People's lives are not one dimensional, NAPAWF is an organization that takes into account all the complex layers of identity and tries to understand what is policy that can actually help people who are in these real-life situations.

What work with NAPAWF are you most proud of? 

MG: Just recently, the NAPAWF staff has been working with the White House. It’s one thing for the administration to actually acknowledge hate against Asian Americans, but then also to understand that it's disproportionately affecting women — women and our elders are being targeted. They just announced $49.5 million in community-based services for survivors of domestic violence, and that's a huge win because it could have been that the answer was more police, and that ain’t our thing either! Coming to this with a reproductive justice lens, we're not looking for more policing as a result of what's been happening to the Asian community. 

NAPAWF released polling recently that shows that 1-in-2 AAPI women report being affected by racism in the past two years. Like you said, Atlanta really started a lot of conversations, but racism against AAPI women in this country has often been historically overlooked. Why do you think that is? 

MG: It has everything to do with the model minority myth. I'm so glad that NAPAWF is doing more of that data gathering because I do think our story is often that of Asian American success in this country, of achieving *The American Dream*. 

One, that myth was created in order to pit us against Black folks and create a racial hierarchy with white people at the top. Two, the data doesn't go deep enough to actually tell a full story because we don't disaggregate. It's just not fair to say my parents who came to this country with an MD and other folks who came as refugees or under completely different circumstances—most of them imperial across the board—are the same. Imperialism and colonialism brought us here but we came with different things in our pockets.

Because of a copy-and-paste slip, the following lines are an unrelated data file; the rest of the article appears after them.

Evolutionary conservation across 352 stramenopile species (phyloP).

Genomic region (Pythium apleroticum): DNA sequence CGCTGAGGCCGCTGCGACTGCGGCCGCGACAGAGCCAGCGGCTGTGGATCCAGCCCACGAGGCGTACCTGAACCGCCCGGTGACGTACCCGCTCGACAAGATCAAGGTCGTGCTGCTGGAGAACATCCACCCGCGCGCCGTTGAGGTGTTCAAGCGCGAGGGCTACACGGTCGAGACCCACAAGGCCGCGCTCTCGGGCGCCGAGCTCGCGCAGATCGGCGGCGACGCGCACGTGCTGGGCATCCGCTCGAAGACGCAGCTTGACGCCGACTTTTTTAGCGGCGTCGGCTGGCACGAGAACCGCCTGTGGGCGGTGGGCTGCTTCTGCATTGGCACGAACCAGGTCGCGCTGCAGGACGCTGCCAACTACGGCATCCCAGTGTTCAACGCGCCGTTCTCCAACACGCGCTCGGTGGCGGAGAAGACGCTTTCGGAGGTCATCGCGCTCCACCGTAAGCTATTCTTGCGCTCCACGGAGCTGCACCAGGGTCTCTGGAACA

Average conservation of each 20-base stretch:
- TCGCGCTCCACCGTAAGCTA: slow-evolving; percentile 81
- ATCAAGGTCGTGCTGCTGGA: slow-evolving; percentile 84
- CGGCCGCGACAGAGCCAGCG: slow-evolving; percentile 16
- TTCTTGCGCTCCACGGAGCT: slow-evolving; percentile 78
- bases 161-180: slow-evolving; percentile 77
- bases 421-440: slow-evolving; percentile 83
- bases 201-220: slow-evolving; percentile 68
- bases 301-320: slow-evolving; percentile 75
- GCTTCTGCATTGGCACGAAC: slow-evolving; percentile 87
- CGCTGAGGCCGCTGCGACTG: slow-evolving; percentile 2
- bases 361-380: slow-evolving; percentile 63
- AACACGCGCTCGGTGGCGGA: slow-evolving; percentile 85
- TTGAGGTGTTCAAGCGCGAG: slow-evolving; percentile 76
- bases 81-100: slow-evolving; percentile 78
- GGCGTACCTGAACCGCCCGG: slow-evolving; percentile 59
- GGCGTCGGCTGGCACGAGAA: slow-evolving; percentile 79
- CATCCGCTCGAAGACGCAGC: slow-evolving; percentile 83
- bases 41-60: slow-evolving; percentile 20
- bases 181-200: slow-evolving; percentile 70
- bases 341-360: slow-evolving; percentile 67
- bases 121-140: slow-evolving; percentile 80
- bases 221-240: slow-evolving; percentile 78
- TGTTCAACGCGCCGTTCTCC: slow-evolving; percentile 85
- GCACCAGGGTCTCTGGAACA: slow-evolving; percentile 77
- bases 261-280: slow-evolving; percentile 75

The data often depicts us as a monolith of supposed success, and I think that in some ways our community has allowed ourselves to buy into out of a sense of trying to survive. I know that my parents’ generation kind of bought into it. Like okay, we’ll take that on, just leave us alone. I have so much hope in this new generation of activists and organizers that are willing to say that we're not taking the bribe, and it won't buy our silence. 

On that note, what do you think progress looks like in this space? 

MG: The first thing that comes to mind is that it is a very low bar to say that people should understand and see our humanity. That's not progress to me. So my goals in this, and especially from the tragedy in Atlanta, are not like, oh, we’re gonna humanize Asian American women! Eff that, if you didn't see us as human I'm not dealing with that. 

Progress to me looks like my sisters standing up and telling our stories, and being arm-in-arm with other Asian American and Pacific Islander women, other people of color, and saying this stops here — this is our new narrative, and we won't let this happen to the next generation of women. That’s why NAPAWF is so exciting to me. People who didn’t understand race or see this before, that’s great that they want to do the work, but we’re also going to take charge and stand up. 

What are some other ways folks can get involved, or support AAPI people in their communities?

MG: I’m a community organizer, so my answer is always to link arms with others who have our same values to build collective power. For AAPI women, that could mean you become a member of NAPAWF, or join Asian American and Pacific Islander groups that are organizing to change laws to hold our elected accountable. 

For allies, I've seen people are doing bystander trainings, people are starting to understand our history — educate yourself, but don't just read all the books. Be active, take action so that you can understand this is not a blip. What has been an intense period of spotlight on the Asian American community and Asian American women is actually a part of a long history of what oppression and violence looks like in this community. 

And v-o-t-e! It’s not the end all be all of making change in this country but it's the least we can do. Electoral power and power at the ballot box is one path of many, but a really important route towards getting the change in the world that we want and I would never discount that we need to build power there. 

This interview has been edited and condensed for clarity.

You can learn more about NAPAWF and get involved through their site and Instagram. Keep up with Marissa @marissagraciosa.

Toni Brannagan is a writer and was the former Copy and Content Manager at Thinx.

by Toni Brannagan